Soldiers Urged to Consider the Option of Thrift Savings Plans
Participating in the Thrift Savings Plan (or TSP) is likely one of the smartest decisions a soldier opting into the Blended Retirement System can make, according to operations officer for the Deputy Assistant Secretary of the Army, Military Personnel and Quality of Life, Henry Manning.
Thrift Savings Plans are similar to the ever-popular 401K plans offered to many civilians by their employers, noted Manning, but in a lot of ways, they are actually better.
Much like the 401K, a TSP is an avenue for tax-deferred income to develop. However, a great advantage is that dissimilar to various other plans, there will not be any management fees, and TSP contributions trim down taxable income. Over the years it has exceeded expectations in performance.
The government will match up to five percent of a soldier’s contributions, which Manning says is possibly the greatest benefit of TSP.
TSP may also be customized and adjusted in order to meet the solder’s needs on an individual basis. This could be a particular combination of bonds, stocks, as well as the potentially more conservative savings fund. It is worth noting that it is possible to alter the customization without penalty at any time.
TSP provides Soldiers departing from the Army before they are eligible with a DOD contribution and earnings. Soldiers separating after just two years may collect all associated TSP earings with them. This is not permitted with the legacy retirement system.
Manning shared that he himself has had a TSP account for numerous years and various Army personnel he is acquainted with taking advantage of it as well.
There is sign up and plan management assistance available. It is suggested that soldiers are seeking this tap into the knowledge of the Army Community Service personal financial advisor. Families are able to customize where their funds are invested, as well as gain other useful budgeting tips through these programs.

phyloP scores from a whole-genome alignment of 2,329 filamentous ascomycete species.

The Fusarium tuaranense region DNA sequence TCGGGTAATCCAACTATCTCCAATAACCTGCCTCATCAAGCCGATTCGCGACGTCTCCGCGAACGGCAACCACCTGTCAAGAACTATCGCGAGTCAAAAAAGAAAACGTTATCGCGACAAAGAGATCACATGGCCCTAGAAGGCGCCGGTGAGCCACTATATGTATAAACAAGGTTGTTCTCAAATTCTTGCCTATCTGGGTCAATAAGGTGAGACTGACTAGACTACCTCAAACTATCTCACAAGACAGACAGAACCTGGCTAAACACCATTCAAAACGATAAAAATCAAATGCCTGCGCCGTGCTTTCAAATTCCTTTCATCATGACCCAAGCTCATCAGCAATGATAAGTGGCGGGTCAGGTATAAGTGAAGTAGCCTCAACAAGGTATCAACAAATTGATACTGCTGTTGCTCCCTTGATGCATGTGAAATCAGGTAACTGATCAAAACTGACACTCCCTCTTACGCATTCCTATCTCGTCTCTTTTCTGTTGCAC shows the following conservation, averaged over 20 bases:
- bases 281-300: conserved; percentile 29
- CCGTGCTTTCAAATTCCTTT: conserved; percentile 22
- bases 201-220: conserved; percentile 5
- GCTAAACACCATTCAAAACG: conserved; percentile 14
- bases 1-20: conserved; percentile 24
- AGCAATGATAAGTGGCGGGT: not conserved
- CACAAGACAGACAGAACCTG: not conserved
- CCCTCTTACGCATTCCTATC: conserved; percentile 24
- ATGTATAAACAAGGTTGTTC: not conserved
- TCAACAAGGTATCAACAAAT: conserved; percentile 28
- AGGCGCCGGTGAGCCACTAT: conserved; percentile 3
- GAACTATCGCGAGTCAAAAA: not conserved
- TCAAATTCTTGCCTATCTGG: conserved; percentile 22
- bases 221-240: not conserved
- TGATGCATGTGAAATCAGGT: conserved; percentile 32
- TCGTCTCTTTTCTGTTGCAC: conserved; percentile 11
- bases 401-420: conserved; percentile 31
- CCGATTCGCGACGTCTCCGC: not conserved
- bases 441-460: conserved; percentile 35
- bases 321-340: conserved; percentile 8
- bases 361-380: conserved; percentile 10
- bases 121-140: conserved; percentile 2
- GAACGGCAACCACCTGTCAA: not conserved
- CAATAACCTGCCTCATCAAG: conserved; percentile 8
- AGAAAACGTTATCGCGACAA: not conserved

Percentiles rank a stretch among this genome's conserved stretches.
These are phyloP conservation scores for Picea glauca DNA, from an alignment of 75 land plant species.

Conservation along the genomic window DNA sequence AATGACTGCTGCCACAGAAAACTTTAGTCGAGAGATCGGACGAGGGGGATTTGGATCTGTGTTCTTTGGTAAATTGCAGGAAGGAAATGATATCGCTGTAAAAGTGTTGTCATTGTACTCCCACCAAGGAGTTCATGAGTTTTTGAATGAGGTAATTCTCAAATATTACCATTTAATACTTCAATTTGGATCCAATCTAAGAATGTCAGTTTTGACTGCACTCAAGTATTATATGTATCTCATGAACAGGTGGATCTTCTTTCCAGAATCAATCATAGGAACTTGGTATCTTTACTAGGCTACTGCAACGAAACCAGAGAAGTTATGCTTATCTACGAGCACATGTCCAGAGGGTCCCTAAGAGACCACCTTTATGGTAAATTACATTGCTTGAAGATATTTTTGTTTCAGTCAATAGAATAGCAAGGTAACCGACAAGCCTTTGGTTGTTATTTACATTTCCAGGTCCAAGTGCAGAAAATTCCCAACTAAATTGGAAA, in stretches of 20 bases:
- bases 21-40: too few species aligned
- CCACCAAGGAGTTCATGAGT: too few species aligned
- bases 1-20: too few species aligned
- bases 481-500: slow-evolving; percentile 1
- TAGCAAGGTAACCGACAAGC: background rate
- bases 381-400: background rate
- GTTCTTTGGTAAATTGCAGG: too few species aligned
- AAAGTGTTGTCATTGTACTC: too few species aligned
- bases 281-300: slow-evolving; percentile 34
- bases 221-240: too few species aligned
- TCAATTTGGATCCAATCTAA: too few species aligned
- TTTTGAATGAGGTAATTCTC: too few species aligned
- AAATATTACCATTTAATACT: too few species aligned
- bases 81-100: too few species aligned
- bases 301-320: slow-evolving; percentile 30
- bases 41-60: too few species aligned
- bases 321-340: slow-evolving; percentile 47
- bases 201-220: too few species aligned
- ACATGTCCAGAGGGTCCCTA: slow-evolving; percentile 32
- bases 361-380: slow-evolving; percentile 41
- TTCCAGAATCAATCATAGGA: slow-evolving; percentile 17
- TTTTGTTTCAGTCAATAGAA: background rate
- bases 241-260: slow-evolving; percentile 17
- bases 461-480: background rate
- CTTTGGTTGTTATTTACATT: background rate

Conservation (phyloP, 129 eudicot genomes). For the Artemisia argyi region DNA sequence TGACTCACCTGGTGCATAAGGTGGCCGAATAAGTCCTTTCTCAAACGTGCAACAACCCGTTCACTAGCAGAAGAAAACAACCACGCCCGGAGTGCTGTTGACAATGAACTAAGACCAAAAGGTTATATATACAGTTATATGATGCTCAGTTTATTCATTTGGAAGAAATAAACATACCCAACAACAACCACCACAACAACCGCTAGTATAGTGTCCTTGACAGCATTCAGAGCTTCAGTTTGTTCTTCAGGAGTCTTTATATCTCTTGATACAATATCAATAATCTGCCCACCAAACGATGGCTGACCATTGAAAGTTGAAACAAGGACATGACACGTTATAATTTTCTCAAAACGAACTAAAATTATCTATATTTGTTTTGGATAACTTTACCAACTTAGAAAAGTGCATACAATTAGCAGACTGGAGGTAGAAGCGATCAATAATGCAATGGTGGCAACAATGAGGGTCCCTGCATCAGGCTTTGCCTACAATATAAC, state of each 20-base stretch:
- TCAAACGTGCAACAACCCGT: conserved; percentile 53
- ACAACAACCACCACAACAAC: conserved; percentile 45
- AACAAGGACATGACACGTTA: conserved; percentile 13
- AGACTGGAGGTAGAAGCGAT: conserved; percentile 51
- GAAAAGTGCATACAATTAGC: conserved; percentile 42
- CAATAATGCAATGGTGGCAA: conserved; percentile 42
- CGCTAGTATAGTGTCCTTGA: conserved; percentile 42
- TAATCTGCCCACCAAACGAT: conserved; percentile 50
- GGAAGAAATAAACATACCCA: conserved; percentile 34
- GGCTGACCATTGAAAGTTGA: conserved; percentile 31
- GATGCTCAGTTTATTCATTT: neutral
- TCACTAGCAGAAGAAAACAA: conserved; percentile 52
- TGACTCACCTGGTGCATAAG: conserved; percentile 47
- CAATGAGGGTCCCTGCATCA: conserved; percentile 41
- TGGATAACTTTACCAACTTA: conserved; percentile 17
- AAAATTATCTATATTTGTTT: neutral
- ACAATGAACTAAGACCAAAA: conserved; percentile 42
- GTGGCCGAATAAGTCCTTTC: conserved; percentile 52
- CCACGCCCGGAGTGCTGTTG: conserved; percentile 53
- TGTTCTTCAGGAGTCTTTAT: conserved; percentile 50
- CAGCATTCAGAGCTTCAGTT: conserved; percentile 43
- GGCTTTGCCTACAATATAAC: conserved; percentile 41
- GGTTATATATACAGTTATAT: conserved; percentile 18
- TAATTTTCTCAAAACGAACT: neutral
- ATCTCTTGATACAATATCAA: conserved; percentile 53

Opting into TSP is not automatic, the DA representative stressed. Every soldier would need to enroll, and select the percentage of their contribution individually.
The government will match one percent of contributions after sixty days of service for soldiers who joined the Army 1/1/18 or after. The government will match up to five percent of contributions after two years. However, Manning noted that Soldiers who joined prior to this year could immediately get up to five percent matching as soon as they opt-into BRS and enroll in TSP.
Sgt. Laura Martin has a TSP account and demonstrated how simple enrollment is. Martin pulled up her MyPay account, which has a TSP option to select with instructions on enrolling either in a traditional tax-deferred TSP, or a Roth TSP, which is not tax-deferred.
Also, a Soldier, Martin’s husband, has an identical savings plan set up. Both of them recently took out a TSP loan, which is penalty and interest-free, to pay cash for a home where they plan to live in once they retire.
Manning said that most soldiers don’t stay in the Army for the twenty years needed to take advantage of the traditional retirement pension, using the Martins as an example. That is why, in his opinion, enrolling in a TSP makes all the sense in the world.